Today, we have a question for our federal construction readers — If your project is operating within an anticipated budget, are you still entitled to the additional costs associated with a differing site condition? Recently, the Civilian Board of Contract Appeals (CBCA) answered our question with a resounding yes.
This point is particularly important in the context of requests for equitable adjustments or claims asserted against the government. You may think (or the government may try to convince you) that there is no entitlement when the project is below budget. That is simply not the case. The CBCA decision makes the point that damages are based upon the actual cost of performance — your bid should not be used against you. In short, extra costs due to differing site conditions should always be tracked and documented — even if you are meeting or below a projected budget.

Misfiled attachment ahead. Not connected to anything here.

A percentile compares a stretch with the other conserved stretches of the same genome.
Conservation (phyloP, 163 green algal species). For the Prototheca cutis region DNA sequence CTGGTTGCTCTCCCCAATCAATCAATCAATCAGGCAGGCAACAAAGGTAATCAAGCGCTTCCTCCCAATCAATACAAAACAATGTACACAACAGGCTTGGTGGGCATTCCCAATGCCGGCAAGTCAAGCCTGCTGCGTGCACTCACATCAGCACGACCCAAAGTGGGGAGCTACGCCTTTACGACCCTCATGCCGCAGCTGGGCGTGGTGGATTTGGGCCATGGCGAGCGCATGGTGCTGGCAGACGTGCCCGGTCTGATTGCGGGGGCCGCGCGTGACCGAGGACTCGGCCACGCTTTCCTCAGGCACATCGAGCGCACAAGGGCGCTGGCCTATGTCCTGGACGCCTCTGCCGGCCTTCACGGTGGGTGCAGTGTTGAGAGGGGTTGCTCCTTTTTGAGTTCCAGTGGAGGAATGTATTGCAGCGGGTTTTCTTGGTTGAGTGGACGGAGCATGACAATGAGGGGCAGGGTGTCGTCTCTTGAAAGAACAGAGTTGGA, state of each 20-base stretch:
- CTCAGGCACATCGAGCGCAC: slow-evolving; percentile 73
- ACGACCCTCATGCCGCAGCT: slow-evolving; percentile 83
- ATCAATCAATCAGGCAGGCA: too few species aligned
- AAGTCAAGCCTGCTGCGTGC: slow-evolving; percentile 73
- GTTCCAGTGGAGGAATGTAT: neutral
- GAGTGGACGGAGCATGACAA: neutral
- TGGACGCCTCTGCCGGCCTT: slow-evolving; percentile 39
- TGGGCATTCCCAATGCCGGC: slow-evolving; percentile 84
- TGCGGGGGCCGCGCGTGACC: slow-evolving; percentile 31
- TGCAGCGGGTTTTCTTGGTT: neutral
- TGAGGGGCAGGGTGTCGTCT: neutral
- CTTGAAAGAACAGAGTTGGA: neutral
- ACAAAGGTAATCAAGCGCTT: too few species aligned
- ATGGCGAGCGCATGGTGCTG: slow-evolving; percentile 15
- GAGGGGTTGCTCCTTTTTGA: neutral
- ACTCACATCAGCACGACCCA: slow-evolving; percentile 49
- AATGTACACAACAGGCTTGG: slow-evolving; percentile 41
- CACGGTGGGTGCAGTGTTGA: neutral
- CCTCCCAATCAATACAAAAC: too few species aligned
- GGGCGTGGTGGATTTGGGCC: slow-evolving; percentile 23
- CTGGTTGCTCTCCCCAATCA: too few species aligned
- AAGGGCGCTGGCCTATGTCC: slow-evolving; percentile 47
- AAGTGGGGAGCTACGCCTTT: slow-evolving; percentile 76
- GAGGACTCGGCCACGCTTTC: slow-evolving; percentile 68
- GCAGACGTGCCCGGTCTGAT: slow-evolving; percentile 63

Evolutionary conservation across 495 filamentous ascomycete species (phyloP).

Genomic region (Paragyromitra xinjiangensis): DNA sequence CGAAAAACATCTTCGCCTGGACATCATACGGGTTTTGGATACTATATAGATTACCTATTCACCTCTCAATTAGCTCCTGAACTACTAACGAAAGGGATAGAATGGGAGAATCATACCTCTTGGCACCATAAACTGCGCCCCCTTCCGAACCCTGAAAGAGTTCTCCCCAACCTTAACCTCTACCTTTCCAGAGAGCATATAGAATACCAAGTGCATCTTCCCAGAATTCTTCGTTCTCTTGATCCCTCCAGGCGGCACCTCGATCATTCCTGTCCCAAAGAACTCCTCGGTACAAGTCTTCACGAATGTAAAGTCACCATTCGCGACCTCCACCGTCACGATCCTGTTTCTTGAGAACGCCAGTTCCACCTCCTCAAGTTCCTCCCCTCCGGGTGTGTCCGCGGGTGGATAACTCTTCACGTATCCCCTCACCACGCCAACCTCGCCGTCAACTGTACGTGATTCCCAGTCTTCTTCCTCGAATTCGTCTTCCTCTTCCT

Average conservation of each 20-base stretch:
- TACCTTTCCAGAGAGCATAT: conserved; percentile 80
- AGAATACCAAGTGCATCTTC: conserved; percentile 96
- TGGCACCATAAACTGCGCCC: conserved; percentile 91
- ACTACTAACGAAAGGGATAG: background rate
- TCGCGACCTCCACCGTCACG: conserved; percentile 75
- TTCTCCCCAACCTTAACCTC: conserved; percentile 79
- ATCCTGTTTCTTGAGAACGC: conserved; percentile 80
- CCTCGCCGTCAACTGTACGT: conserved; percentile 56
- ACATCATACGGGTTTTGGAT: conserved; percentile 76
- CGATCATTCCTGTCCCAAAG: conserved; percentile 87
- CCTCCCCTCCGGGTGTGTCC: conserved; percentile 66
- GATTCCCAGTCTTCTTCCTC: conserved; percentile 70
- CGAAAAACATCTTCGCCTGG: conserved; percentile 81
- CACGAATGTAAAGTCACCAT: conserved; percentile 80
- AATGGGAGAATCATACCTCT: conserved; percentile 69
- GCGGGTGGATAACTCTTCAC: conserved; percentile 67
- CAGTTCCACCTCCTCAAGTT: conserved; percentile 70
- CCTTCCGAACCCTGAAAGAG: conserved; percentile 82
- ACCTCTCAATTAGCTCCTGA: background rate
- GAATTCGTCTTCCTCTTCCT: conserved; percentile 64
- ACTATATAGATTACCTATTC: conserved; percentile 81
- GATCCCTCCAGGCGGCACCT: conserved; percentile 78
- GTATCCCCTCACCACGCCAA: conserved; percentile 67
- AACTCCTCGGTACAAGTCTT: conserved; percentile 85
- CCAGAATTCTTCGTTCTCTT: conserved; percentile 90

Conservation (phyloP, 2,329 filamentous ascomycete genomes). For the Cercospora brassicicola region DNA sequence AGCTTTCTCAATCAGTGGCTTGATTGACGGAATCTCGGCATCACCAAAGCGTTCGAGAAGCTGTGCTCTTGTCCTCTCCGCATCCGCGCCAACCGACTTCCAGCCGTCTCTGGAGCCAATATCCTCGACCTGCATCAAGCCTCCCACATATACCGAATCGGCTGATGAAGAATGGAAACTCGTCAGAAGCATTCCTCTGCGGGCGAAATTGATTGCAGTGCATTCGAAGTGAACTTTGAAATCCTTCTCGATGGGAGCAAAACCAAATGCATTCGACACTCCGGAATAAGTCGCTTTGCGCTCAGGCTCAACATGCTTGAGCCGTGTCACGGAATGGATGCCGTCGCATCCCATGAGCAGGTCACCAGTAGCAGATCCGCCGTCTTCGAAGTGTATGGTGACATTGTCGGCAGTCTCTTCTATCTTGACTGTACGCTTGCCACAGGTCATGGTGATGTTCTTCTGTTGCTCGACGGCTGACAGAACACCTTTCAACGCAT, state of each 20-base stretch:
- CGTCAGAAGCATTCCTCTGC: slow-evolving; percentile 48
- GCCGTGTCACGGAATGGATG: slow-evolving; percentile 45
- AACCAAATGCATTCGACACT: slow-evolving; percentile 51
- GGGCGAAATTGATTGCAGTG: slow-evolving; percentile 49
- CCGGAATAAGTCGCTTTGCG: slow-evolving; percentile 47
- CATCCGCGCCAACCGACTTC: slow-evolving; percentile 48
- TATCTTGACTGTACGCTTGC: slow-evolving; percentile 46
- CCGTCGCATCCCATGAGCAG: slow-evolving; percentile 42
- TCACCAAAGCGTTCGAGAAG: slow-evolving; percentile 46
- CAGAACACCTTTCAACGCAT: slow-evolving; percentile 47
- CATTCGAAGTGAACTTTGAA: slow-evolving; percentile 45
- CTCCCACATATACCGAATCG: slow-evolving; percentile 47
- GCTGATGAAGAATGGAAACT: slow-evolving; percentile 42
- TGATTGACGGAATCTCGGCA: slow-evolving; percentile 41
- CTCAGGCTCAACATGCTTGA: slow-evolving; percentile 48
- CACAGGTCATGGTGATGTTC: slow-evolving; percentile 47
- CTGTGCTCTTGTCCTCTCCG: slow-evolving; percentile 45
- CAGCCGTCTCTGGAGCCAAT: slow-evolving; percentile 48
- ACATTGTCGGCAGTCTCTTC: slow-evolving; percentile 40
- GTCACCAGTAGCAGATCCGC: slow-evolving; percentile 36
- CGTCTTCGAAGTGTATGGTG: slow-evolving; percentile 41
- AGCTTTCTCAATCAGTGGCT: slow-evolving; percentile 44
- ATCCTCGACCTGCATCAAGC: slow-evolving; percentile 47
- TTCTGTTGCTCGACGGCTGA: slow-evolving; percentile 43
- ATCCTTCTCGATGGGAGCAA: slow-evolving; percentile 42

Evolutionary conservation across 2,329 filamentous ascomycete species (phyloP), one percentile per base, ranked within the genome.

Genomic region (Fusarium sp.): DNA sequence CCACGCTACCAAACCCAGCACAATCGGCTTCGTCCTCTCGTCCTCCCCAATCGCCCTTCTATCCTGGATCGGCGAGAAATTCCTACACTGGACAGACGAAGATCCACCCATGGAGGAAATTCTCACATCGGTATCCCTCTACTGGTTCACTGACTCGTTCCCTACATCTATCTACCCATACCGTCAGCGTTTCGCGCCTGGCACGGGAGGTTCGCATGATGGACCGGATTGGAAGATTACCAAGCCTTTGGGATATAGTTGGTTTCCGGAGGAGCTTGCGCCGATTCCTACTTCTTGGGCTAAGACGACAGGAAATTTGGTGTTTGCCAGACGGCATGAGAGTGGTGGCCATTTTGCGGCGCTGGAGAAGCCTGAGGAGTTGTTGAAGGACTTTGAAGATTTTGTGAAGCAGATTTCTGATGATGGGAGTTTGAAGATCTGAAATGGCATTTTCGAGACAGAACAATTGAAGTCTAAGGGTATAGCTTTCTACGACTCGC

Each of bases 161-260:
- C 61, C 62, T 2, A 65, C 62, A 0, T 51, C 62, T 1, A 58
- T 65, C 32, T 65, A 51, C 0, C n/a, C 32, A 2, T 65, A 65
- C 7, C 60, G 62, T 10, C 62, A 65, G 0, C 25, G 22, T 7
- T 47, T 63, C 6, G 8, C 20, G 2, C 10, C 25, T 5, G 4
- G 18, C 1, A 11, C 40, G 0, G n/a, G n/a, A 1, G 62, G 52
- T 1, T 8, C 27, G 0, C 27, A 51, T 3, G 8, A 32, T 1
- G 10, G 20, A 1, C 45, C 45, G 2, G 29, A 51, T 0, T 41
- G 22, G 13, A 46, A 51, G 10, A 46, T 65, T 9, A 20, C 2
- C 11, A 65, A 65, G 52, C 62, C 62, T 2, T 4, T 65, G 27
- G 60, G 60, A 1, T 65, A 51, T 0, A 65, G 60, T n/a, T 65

The case in question involved construction contractor Tucci and Sons Inc., which filed a claim seeking more than $80,000 on a DOT Federal Highway Administration contract for the reconstruction of a 9.7 mile stretch of highway in Mount Rainier National Park. Tucci claimed that it experienced extra costs based on the unexpected need to work around a number of larger boulders impeding the work.
The government filed a motion to dismiss, arguing that Tucci could not have been damaged because its alleged costs of performance – including the alleged increased costs associated with the boulders – were still lower than the anticipated costs bid at the beginning of the job.
The Board disagreed with the government, holding that it applied the wrong standard for calculating damages – and that the contractor’s anticipated costs were wholly irrelevant to damages based on a differing site condition. Instead, the Board focused only on the additional costs incurred by the contractor – in other words, the difference between what the work would have cost if the unforeseen condition had not been encountered.
One note of warning – the Board did indicate the possibility of less than clear sailing for Tucci moving forward. Specifically, it expressed a certain amount of uncertainty over Tucci’s ability to prove its claimed damages. In this context, it is always worth a reminder to contractors that extra costs must be verified and backed by sufficient supporting documentation in order to prevail on a claim.